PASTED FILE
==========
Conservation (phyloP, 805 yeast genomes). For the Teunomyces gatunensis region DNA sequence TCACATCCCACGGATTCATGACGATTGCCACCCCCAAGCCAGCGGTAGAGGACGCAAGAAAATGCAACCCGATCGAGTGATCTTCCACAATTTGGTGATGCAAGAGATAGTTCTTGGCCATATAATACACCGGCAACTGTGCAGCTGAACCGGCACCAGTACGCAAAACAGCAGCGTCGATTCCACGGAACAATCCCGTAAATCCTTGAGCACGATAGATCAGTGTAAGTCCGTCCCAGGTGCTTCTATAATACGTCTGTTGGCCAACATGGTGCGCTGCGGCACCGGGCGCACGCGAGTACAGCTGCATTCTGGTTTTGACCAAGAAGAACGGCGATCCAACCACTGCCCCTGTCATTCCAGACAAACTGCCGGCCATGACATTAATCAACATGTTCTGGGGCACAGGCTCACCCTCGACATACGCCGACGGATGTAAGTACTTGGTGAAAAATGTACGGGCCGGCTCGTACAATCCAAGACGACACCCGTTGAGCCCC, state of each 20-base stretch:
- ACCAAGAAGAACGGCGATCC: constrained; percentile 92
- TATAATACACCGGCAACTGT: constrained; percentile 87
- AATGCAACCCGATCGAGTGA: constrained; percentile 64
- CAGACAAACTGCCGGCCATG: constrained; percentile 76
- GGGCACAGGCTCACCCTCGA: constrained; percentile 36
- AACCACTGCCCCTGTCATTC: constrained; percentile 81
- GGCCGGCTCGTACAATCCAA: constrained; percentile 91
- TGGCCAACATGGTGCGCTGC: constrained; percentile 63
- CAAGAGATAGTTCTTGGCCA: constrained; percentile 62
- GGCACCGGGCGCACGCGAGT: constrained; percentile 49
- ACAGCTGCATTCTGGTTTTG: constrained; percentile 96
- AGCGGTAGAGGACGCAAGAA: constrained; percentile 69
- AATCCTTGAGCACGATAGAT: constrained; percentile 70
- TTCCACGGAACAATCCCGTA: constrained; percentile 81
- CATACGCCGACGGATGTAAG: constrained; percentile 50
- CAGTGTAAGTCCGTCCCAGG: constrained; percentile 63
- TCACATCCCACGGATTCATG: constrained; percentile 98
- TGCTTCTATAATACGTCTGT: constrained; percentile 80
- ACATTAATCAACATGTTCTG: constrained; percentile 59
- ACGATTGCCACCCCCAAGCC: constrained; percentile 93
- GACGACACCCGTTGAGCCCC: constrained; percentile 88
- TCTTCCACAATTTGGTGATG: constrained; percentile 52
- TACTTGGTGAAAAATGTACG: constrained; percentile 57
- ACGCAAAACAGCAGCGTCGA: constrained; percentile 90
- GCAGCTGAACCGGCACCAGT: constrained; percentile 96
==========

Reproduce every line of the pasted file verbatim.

Conservation (phyloP, 805 yeast genomes). For the Teunomyces gatunensis region DNA sequence TCACATCCCACGGATTCATGACGATTGCCACCCCCAAGCCAGCGGTAGAGGACGCAAGAAAATGCAACCCGATCGAGTGATCTTCCACAATTTGGTGATGCAAGAGATAGTTCTTGGCCATATAATACACCGGCAACTGTGCAGCTGAACCGGCACCAGTACGCAAAACAGCAGCGTCGATTCCACGGAACAATCCCGTAAATCCTTGAGCACGATAGATCAGTGTAAGTCCGTCCCAGGTGCTTCTATAATACGTCTGTTGGCCAACATGGTGCGCTGCGGCACCGGGCGCACGCGAGTACAGCTGCATTCTGGTTTTGACCAAGAAGAACGGCGATCCAACCACTGCCCCTGTCATTCCAGACAAACTGCCGGCCATGACATTAATCAACATGTTCTGGGGCACAGGCTCACCCTCGACATACGCCGACGGATGTAAGTACTTGGTGAAAAATGTACGGGCCGGCTCGTACAATCCAAGACGACACCCGTTGAGCCCC, state of each 20-base stretch:
- ACCAAGAAGAACGGCGATCC: constrained; percentile 92
- TATAATACACCGGCAACTGT: constrained; percentile 87
- AATGCAACCCGATCGAGTGA: constrained; percentile 64
- CAGACAAACTGCCGGCCATG: constrained; percentile 76
- GGGCACAGGCTCACCCTCGA: constrained; percentile 36
- AACCACTGCCCCTGTCATTC: constrained; percentile 81
- GGCCGGCTCGTACAATCCAA: constrained; percentile 91
- TGGCCAACATGGTGCGCTGC: constrained; percentile 63
- CAAGAGATAGTTCTTGGCCA: constrained; percentile 62
- GGCACCGGGCGCACGCGAGT: constrained; percentile 49
- ACAGCTGCATTCTGGTTTTG: constrained; percentile 96
- AGCGGTAGAGGACGCAAGAA: constrained; percentile 69
- AATCCTTGAGCACGATAGAT: constrained; percentile 70
- TTCCACGGAACAATCCCGTA: constrained; percentile 81
- CATACGCCGACGGATGTAAG: constrained; percentile 50
- CAGTGTAAGTCCGTCCCAGG: constrained; percentile 63
- TCACATCCCACGGATTCATG: constrained; percentile 98
- TGCTTCTATAATACGTCTGT: constrained; percentile 80
- ACATTAATCAACATGTTCTG: constrained; percentile 59
- ACGATTGCCACCCCCAAGCC: constrained; percentile 93
- GACGACACCCGTTGAGCCCC: constrained; percentile 88
- TCTTCCACAATTTGGTGATG: constrained; percentile 52
- TACTTGGTGAAAAATGTACG: constrained; percentile 57
- ACGCAAAACAGCAGCGTCGA: constrained; percentile 90
- GCAGCTGAACCGGCACCAGT: constrained; percentile 96